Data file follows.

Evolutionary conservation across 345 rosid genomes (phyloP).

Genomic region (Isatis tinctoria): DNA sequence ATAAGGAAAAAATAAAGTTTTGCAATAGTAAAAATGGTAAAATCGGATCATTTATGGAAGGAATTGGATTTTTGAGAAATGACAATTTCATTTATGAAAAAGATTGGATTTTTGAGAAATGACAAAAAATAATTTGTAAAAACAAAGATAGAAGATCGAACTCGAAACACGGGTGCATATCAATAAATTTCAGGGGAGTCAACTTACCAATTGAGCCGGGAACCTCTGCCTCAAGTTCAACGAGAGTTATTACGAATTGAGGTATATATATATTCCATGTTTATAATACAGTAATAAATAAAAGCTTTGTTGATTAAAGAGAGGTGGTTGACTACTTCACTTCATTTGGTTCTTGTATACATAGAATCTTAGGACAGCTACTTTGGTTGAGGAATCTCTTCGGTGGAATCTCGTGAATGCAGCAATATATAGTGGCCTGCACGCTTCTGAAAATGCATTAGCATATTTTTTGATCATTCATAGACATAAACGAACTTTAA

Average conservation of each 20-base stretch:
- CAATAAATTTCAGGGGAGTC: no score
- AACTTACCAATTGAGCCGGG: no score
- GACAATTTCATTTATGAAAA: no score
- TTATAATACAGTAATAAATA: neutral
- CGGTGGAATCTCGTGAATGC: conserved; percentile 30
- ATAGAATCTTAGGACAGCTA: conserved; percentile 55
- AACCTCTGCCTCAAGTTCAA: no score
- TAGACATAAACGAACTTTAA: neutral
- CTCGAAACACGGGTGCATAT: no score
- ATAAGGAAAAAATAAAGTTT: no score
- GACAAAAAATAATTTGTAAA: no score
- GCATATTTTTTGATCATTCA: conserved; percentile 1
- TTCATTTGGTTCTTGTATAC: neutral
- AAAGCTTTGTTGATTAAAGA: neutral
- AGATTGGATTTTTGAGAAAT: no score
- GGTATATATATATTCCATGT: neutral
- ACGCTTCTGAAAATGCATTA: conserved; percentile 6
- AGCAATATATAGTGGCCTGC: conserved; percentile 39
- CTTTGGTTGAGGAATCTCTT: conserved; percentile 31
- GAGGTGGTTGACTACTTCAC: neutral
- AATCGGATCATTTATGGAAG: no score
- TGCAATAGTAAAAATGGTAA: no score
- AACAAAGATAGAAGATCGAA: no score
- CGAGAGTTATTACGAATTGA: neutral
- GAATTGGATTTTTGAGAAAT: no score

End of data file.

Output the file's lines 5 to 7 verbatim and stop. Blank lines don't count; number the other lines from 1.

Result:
- AACTTACCAATTGAGCCGGG: no score
- GACAATTTCATTTATGAAAA: no score
- TTATAATACAGTAATAAATA: neutral